The European Court of Human Rights yesterday began a public hearing in the case of Tymoshenko v. Ukraine (application no. 49872/11), concerning complaints related to the detention of the former Ukrainian Prime Minister. The hearing preceded today’s verdict by the Higher Specialized Court of Ukraine for civil and criminal cases, which controversially upheld Tymoshenko’s conviction and imprisonment.
Tymoshenko was the Prime Minister of Ukraine from January to September 2005 and from December 2007 to March 2010. She was an instrumental figure in the Ukraine’s “Orange Revolution”, one of the democratic “Color Revolutions” to sweep former USSR and Balkan states during the early 2000s. An economist and academic, prior to embarking on a political career, Tymoshenko was a prominent and influential businesswoman in the gas industry.
In May last year, Tymoshenko was charged with abuse of office over a natural gas imports contract concluded with Russia in 2009. She was found guilty in October 2011, sentenced to seven years in jail and fined $188 million. The European Union and the USA, among others, have condemned the Tymoshenko trial as “selective justice” and “political persecution”. In the wake of the Tymoshenko trial, the Council of Europe has adopted a resolution calling on the President of Ukraine to release Tymoshenko (and other convicted members of the former government) to allow them to participate in upcoming parliamentary elections.
Tymoshenko’s application was filed with the ECtHR in August 2011. Tymoshenko will argue before the Court that her detention is politically motivated and has not been judicially reviewed. She also complains of inadequate prison conditions, and that she has been denied medical care.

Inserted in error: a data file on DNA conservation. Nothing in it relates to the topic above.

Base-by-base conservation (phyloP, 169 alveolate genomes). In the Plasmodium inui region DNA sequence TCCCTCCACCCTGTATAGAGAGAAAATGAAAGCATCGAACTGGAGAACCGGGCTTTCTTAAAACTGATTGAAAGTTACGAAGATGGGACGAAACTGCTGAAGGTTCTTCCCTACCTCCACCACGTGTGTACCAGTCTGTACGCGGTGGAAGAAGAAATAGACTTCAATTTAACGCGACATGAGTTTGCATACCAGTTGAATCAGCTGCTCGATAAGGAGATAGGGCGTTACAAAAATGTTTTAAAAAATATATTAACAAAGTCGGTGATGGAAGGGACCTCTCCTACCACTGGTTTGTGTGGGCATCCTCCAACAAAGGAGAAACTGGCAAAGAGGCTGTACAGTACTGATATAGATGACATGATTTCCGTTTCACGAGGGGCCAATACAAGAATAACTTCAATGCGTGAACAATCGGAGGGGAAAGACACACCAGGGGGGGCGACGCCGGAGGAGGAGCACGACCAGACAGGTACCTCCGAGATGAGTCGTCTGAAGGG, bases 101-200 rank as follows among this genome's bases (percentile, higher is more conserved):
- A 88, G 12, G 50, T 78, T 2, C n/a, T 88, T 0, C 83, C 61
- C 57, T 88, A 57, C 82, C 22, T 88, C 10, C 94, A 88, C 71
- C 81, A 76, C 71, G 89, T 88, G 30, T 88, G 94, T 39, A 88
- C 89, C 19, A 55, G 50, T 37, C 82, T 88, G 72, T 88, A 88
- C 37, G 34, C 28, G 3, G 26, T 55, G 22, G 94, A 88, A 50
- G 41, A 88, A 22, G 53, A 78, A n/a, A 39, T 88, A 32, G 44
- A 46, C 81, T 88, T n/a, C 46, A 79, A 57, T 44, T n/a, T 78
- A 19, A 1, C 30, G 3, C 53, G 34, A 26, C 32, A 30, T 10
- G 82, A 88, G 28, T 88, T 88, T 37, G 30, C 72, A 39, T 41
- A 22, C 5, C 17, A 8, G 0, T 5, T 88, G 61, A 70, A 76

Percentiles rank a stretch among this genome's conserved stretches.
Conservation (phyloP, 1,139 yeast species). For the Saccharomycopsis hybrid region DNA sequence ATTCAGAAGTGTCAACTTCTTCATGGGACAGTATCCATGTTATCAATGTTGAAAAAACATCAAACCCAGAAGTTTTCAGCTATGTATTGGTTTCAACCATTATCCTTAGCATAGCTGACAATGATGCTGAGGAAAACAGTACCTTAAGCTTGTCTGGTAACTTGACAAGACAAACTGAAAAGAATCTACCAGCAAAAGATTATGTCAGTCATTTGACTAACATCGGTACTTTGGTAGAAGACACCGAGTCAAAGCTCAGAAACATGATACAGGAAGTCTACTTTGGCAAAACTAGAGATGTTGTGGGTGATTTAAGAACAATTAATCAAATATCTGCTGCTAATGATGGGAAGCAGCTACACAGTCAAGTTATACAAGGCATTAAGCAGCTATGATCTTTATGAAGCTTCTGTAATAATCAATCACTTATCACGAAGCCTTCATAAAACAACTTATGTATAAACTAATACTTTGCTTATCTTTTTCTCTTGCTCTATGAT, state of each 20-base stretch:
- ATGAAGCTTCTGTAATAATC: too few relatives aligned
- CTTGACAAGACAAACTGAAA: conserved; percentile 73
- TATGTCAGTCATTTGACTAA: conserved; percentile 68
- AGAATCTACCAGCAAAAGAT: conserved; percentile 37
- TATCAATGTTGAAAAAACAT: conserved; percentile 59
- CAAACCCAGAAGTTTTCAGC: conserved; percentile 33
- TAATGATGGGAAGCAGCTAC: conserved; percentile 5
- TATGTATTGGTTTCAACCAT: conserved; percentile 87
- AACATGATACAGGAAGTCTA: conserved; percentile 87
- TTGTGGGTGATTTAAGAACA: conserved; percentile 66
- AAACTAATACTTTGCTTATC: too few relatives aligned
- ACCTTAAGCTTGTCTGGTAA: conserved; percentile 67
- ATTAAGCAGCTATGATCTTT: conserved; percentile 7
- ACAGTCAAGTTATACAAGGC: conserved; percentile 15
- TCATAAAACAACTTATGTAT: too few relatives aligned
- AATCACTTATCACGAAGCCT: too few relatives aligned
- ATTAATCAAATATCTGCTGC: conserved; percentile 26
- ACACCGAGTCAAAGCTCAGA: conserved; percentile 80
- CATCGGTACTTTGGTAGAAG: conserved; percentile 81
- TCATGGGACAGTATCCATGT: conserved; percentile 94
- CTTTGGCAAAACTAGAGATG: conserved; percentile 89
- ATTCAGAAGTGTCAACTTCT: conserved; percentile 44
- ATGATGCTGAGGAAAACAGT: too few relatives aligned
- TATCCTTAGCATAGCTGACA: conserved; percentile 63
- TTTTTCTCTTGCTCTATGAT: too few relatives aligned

Ukraine is not a member state of the EU, although there is wide support for accession within the Ukraine, and both the EU and Ukraine have, since the Orange Revolution, pushed for greater economic and political ties. However, the Tymoshenko trial has damaged Ukraine’s apparent commitment to rule of law, human rights and judicial independence, key criteria for EU accession. The President of the European Parliament, Jerzy Buzek, has commented that the verdict “will certainly be one of the obstacles in our direct contacts and certainly will have a negative impact no our negotiations” but that, on the other hand, negotiations should continue – “We should not punish the Ukrainian people”. Nevertheless, the EU has canceled free trade and political association agreements with Ukraine in protest of Tymoshenko’s imprisonment.
Now that Tymoshenko has made an application before the European Court of Human Rights, the hearing and outcome before that body will be sure to further complicate future Ukraine-EU relations. Ukraine is a significant European state, geographically and politically, and its inclusion in the Western democratic club that is the EU would be an important step towards stability and social improvements for the Ukrainian people. However, the treatment of Tymoshenko, an iconic, powerful and high-profile figure in the Ukraine, cannot fail to have some impact on the development of Ukraine-EU relations.
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